T he Spix's Macaw Cyanopsitta spixii, one of the world's most critically endangered species, was recently the focus of three days of meetings in Houston, Texas (September 30 - October 2, 1999). Endemic to one small area of Northeastern Brazil, in a habitat known as the "caatinga" (an arid region of flat savanna scrubland interspersed with seasonal creeks and gallery forests), the Spix's Macaw was considered to be extinct in the wild 10 years ago. Nevertheless, this species is now recovering through the concerted efforts of the Brazilian government and an international committee whose members include the aviculturists that hold this endangered species, government officials, conservationists and ornithologists.
With only one known remaining bird in nature, the conservation of this
species is dependent on the success of the captive-breeding and field program. The global captive population has grown significantly from a low of 11 known birds to 60 (54 of which are captive-hatched); new holders are participating in the program, the field research program has collected valuable data on the natural history of this species and the ecology of the region, a strong community outreach program is in place, habitat protection and restoration projects are ongoing, and basic-research on psittacine reintroduction techniques has been successfully completed. The progress of the last 10 years has been dramatic.
The meeting, hosted by the Houston Zoo, included a symposium entitled "The Spix's Macaw - Conservation and Management of an Endangered Species," focusing on the last 10 years of field research, community outreach
and captive-breeding efforts; the 2nd Workshop on Population Management and Captive Breeding of the Spix's Macaw; and the official meeting of the Permanent Committee for the Recovery of the Spix's Macaw. This meeting highlighted the importance of the collaborative nature of this program, which is proving to be a model of international public/private collaboration in endangered species management.
However, recently published articles promote a much different scenario. In London, The Times headline screamed that "Collector's may drive world's rarest parrot to extinction" and the World Parrot Trust's PsittaScene August 1999 newsletter article entitled "More on Spix's Macaw" claimed that "the holders of the captive birds simply refuse to cooperate" and included much erroneous information. Readers of these articles cannot be faulted for believing the stories, as these seem to be reliable and knowledgeable sources.
Unfortunately these type of misinformed statements are great for "sound bytes" that attract media attention, but do not contribute to the conservation of the species. This is not the first time that the Spix's Macaw has been used as a political and fundraising tool, a "symbol" of how aviculture contributed to this species' demise.
The Actual Story
If those headlines are false, then what is the actual story? It is a story that involves a great amount of hard work, both in the field and in the captivebreeding efforts. It is also a story of success against great odds, and international collaboration between public and private sector that is unparalleled. How can one make that statement considering the recent reports? The answer is easy - with facts and data.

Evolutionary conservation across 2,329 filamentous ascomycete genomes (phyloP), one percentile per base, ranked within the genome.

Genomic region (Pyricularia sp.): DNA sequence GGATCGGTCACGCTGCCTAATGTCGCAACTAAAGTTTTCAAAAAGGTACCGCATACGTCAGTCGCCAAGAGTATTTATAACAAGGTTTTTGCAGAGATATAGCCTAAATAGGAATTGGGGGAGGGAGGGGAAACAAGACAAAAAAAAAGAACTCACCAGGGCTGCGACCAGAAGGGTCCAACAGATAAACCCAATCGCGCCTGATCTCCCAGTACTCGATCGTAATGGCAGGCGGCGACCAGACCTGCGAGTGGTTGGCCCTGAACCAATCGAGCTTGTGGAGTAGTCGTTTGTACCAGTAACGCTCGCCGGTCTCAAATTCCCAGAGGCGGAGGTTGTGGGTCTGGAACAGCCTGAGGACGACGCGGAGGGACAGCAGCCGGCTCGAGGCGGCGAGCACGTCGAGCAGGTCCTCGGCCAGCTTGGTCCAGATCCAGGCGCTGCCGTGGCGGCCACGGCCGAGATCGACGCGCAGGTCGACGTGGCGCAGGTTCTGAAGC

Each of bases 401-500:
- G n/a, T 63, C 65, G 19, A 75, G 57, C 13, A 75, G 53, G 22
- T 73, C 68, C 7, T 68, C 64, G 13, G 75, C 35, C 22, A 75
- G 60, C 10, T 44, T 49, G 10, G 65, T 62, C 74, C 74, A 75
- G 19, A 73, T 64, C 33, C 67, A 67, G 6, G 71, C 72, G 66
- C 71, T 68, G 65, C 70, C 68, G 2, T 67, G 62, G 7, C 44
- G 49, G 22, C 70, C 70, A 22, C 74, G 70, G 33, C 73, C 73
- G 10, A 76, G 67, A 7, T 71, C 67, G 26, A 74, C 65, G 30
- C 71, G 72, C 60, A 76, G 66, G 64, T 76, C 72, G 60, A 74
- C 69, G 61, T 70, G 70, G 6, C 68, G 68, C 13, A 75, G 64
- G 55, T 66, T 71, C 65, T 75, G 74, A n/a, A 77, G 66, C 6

The Vanishing Spice's Macaw
To truly understand the current situation of the Spix's Macaw conservation effort, one must first go back to the late 1980s when only a handful of ornithologists and aviculturists realized that this species was on the verge of quietly vanishing. In an attempt to draw atten-
tion to this situation, a meeting was held by Loro Parque, a major bird park in the Canary Islands, Spain (which had a pair of Spix's Macaws in its collection). Although this attempt was unsuccessful, it laid the groundwork for the future international program.
The status of the Spix's Macaw was at the center of much controversy at the 1988 meeting of the now extinct IUCN-SSC Parrot Specialist Group in Curitiba, Brazil. Although everyone talked about the need to develop a recovery program, there was no chance for a consensus as the participants differed greatly on how to proceed as politics and personalities got in the way of any agreement. Much of the meeting was spent on arguing about the legality of individual captive birds and not on steps to develop an urgently needed recovery effort. Many ornithologists and conservationists were already considering the Spix's Macaw extinct, believing that the few captive birds scattered throughout Brazil and the world were relics of no conservation value. At that time, it was much easier to blame the wildlife trade and aviculture for this species' demise than to formulate a strategy to save it.
Barros, Y. M. (1999) "Conservation and Management of Spix's Macaw:
Successful Experience of Parental Care in a Hybrid Couple." Book of Abstracts, VI Neotropical Ornithological Congress, October 4-10, 1999, Monterrey and Saltillo, Mexico.
Collar, NJ., Gonzaga, L.P., Krabbe, N., MadronoNieto, L.G" Naranjo, T.A., Parker & Wege, D.C. (1992) Threatened birds of the Americas. The ICBP/IUCN Red Data Book, Cambridge: ICBP.
Juniper, A.T. and Yamashita, C. (1991) The habitat and status of Spix's Macaw Cyanopsuta spixii. Bird Conservation International 1: 1-9.
Schischakin, N. (1999) ''The Spix's Macaw ( Cyanopsitta spixii) Studbook and Population Management Plan of the IBAMA Permanent Committee for the Recovery of the Spix's Macaw." Houston Zoological Gardens, Houston.
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